Variety has a new article up that talks about how a possible SAG strike could put the brakes on a number of productions that are soon to start filming. The trade goes on to say that Hollywood studios are in a wait-and-see mode and are refusing to schedule new starting days on films that can’t be completed by June 30, 2008.
So what does this mean for some of tentpole and prestige pictures like Transformers 2 or Spielberg’s The Trial of the Chicago Seven?
The uncertainty has prompted Steven Spielberg to halt an April production start on the Aaron Sorkin-scripted DreamWorks drama The Trial of the Chicago 7. He’ll take the extra time to hone the script with Sorkin. Only Sacha Baron Cohen had been set to play Abbie Hoffman — and is now looking at summer or fall start date — when the prospect of an actor’s strike should be in the rear view mirror.
Transformers 2 director Michael Bay said the labor cloud has made the process harder, but not impossible as he tries to keep the film on track for its scheduled June 26, 2009 release.
“If there is a strike, we shut down, but shutting down isn’t that big a deal,” Bay said. “You make accommodations, you make a deal with vending houses on equipment and on the stages where you are shooting. You hope for the best, but you can’t be incapacitated by the possibility that there will be a strike. We’ve got to get this town back to work. I can’t imagine anyone wants another strike, we’re all tired. Hopefully clearer heads will prevail.”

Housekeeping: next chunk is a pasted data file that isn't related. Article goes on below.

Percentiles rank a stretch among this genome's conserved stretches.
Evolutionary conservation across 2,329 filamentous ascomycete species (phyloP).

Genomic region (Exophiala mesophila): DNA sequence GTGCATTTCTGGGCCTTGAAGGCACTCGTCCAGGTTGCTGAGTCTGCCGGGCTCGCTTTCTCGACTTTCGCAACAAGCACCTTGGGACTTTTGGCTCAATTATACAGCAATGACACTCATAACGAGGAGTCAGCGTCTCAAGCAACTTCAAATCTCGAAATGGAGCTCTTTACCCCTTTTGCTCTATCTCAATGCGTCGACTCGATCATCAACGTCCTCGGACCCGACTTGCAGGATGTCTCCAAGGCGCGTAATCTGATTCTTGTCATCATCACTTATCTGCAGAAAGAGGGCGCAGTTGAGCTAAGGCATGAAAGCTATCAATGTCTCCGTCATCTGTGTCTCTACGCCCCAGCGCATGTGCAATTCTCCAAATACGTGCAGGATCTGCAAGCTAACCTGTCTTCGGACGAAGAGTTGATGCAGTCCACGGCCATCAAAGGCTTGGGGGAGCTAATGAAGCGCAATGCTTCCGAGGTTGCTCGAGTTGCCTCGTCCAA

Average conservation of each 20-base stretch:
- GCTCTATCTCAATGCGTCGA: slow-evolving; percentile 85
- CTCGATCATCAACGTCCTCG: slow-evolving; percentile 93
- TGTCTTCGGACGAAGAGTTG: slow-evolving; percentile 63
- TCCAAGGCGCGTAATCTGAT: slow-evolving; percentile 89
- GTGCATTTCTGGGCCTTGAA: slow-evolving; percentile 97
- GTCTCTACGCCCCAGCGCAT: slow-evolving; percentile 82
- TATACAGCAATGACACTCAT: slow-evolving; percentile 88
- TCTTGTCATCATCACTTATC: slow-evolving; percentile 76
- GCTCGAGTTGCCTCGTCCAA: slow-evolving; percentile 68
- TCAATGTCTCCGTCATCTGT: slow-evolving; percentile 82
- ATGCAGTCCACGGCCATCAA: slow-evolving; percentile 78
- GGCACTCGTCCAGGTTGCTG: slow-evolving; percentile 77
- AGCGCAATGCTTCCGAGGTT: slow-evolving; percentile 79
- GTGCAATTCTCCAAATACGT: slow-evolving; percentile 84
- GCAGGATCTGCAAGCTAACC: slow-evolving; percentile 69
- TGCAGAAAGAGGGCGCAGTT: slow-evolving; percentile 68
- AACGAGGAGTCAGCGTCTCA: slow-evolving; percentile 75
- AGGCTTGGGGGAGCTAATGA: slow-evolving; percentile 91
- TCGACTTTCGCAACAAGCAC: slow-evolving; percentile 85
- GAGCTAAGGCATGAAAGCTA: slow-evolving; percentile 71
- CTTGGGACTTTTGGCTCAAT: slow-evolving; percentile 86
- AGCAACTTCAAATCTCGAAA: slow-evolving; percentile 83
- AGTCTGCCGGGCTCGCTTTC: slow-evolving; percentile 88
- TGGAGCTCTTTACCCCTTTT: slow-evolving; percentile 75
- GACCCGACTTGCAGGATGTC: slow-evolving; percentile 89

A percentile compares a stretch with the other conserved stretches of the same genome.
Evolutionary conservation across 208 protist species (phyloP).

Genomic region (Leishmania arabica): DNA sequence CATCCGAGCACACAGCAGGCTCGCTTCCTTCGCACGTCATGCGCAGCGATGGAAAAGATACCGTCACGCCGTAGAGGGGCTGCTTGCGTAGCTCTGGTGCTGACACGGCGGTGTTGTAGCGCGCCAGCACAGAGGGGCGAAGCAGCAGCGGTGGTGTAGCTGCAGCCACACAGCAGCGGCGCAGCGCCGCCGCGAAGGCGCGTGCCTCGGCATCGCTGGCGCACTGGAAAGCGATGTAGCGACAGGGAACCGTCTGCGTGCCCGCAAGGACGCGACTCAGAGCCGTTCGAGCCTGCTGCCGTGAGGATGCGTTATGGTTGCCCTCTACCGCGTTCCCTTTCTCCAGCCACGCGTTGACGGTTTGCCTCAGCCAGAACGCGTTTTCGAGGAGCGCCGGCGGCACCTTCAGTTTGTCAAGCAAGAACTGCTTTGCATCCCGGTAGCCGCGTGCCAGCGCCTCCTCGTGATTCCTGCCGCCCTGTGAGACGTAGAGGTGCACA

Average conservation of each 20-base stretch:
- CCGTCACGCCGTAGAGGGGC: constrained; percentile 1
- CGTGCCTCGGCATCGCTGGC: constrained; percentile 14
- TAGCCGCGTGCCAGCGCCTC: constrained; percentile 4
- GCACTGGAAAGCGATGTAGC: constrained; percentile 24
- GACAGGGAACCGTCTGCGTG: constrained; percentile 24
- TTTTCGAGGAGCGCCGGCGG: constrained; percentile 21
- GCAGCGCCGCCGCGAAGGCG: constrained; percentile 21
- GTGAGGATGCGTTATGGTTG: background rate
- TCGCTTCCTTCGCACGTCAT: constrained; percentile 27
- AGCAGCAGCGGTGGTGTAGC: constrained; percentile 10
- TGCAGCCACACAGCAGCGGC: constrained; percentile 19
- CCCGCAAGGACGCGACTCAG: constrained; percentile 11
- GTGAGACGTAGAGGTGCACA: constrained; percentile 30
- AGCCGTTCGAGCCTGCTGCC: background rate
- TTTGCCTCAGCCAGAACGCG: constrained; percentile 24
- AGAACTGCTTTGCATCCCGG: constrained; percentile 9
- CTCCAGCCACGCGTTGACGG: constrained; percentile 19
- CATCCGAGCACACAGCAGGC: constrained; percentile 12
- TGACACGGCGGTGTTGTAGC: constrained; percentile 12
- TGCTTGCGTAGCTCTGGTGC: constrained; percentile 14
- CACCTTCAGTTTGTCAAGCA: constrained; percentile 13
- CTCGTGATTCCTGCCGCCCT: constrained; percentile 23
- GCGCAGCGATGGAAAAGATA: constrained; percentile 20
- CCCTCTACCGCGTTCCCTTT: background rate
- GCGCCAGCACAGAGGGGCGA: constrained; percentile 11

Bay said that the sequel is still recovering from the writer’s strike, and that he’s playing catch-up after getting back his trio of writers, Ehren Kruger, Alex Kurtzman and Roberto Orci.
“They did a detailed outline before the writer’s strike, and now they are in Michael Bay jail, holed up in a hotel and working feverishly,” Bay said. “We’re paying for a beautiful suite and they are getting a lot of work done. Hiring three writers was unusual, but it has been a godsend in getting us to where we need to be. Somehow you find a way to get it done.”
Warner Bros. is hoping for director George Miller to begin shooting Justice League in mid-July. The project has been off-and-on in the last several months, as the script needed work. The minute the strike was over, scribes Kiernan and Michele Mulroney began rewriting the “Justice League” script. Studio is hoping to get a draft in the next six weeks.
Warners revealed earlier this week that it will begin lensing Terminator Salvation: The Future Begins on May 5. The producers have deals in place that will make a stoppage bearable, if a strike happens. All exterior scenes will be shot and completed by June 30 so that no extra location rental charges are incurred. Director McG will edit that footage, and visual effects artists will continue their work, moving the project forward even if the actors go home. The movie will be finished on soundstages once actors return to work.
Twentieth Century Fox has scheduled August as the start date for The Tooth Fairy, a comedy that will star Dwayne Johnson. But that will only happen if a SAG deal is in place. The picture will start a three-month preproduction process in May, so that it can be among the first post-strike pictures to go into production.
Sony will begin shooting its Da Vinci Code sequel Angels & Demons in Rome on June 5. Director Ron Howard will spend three weeks shooting all of the film’s exterior scenes. The rest of the film will be shot on Sony soundstages, where sets will wait, if necessary, until an actor’s strike is over. That allowed Sony to somewhat contain the costs to halt and re-start the picture.